American travel writer Nealson (New Mexico’s Sanctuaries, Retreats, and Sacred Places, 2014, etc.) shares her tales of life on the road in North America and Mexico.
The author and her husband decided to chuck it all and “trade real estate for wheel estate.” So they sold their home, bought a recreational vehicle that they dubbed “Tortuga,” and set out for parts (mostly) unknown. Traveling up and down the West Coast, from British Columbia to Mexico, they visited various friends along the way and made occasional side trips to famous places, such as the Grand Canyon. They also made new friends, buried a pet, had RV trouble, took hikes, and learned that life on the road is not without occasional bumps. The author was soon reminded of some early advice that she received in a chat room when she was first considering the RV life: “You’d better darned well like the person you’re with because you’re going to sit across a small table and look at him every day.” Nealson is a colorful writer, particularly when describing some bit of nature that’s caught her eye or ear, as when she tells of one peaceful morning having “Meadowlark surround-sound.” She can also be quite funny: at one campground in the Southwest, she notes that watching the other RV-ers is like watching her own “personal episode from The Beverly Hillbillies.” She quotes witticisms from George Carlin and Oscar Wilde, as well. However, she’s also prone to using New Age-y jargon, including many references to the “Creatrix,” which may not appeal to every reader. Still, there’s a lot of wisdom here: “Why,” she wonders, “was it some pushed back and others pushed over, content with the status quo?” And she’s certainly no pushover herself: whether she’s facing a mother bear and her cubs or the painful reality that her marriage may be in trouble, she always jumps in with an adventurous spirit and an open heart.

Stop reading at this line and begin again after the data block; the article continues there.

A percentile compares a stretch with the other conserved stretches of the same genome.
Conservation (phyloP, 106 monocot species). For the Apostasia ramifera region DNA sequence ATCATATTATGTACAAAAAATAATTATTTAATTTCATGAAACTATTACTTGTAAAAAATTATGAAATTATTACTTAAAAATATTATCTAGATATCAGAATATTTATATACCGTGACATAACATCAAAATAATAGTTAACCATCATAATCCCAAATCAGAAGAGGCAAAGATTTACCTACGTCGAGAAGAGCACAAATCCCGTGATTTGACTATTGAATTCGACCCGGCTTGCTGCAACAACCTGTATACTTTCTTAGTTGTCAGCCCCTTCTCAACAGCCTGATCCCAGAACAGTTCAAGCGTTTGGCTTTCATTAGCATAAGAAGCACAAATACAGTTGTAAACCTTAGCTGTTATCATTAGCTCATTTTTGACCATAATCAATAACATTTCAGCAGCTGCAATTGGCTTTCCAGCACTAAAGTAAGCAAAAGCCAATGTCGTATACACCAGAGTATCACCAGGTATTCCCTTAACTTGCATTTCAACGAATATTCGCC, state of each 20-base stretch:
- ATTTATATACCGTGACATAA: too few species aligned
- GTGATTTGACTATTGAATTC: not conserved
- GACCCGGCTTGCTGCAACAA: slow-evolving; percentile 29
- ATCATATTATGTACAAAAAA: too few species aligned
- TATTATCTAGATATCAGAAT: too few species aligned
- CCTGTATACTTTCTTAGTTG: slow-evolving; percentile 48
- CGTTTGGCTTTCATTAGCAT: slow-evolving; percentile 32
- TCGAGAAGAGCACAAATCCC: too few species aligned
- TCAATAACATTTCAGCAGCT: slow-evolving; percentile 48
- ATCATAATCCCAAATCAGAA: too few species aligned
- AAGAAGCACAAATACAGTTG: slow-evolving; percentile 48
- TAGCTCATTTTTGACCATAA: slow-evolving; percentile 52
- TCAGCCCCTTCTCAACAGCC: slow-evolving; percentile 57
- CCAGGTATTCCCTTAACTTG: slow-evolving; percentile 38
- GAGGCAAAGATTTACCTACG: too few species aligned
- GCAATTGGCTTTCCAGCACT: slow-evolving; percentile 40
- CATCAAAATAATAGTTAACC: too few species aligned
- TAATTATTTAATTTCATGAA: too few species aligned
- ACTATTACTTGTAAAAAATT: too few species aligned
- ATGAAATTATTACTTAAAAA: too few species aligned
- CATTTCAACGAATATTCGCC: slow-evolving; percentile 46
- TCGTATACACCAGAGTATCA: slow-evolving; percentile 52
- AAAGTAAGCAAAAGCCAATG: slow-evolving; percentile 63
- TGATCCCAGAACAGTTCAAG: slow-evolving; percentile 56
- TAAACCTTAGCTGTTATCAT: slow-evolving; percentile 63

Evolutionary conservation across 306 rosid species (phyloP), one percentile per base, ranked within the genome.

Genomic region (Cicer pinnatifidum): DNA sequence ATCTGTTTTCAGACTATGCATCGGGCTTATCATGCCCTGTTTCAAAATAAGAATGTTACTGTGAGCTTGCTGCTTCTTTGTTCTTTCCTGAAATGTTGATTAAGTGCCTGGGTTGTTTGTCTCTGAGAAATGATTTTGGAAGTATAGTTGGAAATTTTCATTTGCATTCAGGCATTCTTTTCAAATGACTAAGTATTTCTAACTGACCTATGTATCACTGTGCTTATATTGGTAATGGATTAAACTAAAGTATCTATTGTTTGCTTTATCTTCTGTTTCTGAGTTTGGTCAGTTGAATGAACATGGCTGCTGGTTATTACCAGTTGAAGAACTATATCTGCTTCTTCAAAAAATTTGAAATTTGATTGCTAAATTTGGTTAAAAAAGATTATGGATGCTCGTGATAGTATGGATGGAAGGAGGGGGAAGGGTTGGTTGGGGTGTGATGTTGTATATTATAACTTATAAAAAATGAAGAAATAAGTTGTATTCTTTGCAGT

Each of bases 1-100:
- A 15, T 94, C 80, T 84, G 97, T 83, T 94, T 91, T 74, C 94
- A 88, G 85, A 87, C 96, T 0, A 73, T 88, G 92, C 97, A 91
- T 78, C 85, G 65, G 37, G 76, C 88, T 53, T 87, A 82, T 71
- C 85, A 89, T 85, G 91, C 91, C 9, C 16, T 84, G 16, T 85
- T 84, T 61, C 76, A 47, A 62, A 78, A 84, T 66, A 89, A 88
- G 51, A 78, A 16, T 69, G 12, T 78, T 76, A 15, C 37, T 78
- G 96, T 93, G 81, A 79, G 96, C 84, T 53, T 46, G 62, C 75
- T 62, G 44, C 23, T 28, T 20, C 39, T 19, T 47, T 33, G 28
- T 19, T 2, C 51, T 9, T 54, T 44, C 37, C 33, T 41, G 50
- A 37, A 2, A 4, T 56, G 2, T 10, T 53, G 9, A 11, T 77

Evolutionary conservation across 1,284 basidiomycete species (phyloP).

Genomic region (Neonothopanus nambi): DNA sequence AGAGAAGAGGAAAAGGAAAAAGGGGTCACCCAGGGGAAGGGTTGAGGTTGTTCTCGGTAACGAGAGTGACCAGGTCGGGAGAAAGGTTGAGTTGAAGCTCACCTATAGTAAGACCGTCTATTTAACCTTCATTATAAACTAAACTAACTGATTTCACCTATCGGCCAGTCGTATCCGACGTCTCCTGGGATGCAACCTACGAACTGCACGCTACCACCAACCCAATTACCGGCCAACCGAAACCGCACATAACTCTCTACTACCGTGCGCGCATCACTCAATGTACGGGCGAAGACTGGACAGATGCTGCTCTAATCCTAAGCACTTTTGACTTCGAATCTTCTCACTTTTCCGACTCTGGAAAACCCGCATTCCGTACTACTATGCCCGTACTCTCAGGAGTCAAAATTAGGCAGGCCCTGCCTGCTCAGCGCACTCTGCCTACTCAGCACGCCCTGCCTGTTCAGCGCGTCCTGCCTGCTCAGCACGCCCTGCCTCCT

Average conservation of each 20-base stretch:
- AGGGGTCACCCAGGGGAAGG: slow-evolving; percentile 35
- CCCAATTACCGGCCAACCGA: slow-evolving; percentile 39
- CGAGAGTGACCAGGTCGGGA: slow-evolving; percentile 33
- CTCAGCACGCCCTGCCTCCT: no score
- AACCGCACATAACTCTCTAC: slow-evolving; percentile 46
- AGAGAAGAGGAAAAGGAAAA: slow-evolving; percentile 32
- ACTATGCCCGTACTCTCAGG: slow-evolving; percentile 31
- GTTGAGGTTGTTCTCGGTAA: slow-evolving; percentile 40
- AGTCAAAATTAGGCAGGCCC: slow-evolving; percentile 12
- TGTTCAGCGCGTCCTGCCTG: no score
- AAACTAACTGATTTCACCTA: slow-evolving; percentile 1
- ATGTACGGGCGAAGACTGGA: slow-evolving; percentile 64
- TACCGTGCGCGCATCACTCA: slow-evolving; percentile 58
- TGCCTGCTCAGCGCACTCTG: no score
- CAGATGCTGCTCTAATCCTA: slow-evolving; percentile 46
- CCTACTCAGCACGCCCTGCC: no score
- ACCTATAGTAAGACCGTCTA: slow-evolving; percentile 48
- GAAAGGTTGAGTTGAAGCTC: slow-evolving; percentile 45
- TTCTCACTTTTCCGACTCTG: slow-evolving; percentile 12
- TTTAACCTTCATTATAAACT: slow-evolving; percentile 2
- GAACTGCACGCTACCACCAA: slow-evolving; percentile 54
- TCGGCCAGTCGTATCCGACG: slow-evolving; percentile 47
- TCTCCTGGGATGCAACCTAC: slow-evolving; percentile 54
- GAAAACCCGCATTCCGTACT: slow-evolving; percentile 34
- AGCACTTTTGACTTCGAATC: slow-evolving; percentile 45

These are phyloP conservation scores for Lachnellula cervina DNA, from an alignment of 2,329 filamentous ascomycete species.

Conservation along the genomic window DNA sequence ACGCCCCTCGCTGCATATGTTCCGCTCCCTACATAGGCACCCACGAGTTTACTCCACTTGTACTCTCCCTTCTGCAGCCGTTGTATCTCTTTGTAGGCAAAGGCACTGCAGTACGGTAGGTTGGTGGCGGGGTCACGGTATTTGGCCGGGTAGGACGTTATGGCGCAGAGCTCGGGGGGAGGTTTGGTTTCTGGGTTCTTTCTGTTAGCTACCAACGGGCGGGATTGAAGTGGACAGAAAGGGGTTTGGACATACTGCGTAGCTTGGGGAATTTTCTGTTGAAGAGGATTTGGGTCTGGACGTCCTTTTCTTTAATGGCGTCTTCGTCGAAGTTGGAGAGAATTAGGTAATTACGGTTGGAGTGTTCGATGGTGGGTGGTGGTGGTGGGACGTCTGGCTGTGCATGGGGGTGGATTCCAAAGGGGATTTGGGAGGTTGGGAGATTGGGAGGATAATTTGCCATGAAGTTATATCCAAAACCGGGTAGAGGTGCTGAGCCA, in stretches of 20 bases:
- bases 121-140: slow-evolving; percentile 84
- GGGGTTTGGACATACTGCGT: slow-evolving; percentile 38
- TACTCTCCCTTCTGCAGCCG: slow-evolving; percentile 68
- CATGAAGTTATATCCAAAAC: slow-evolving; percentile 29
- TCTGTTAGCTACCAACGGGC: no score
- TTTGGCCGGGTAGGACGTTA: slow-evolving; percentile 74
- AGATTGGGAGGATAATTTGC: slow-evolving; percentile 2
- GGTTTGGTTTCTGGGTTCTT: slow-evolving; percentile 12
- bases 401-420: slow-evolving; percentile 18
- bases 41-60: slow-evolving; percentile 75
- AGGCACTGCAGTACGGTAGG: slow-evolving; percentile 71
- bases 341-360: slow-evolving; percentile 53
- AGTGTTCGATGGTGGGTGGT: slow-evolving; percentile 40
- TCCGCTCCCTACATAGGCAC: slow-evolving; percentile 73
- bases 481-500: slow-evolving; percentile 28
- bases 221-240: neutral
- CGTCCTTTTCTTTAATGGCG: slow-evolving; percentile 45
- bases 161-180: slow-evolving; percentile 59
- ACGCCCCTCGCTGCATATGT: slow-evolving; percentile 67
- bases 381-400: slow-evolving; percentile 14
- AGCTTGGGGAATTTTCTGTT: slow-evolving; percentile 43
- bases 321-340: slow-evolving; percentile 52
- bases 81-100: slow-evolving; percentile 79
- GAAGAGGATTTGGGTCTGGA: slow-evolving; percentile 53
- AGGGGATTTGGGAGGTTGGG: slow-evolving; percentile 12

A soulful account of Western vistas and New Age mantras.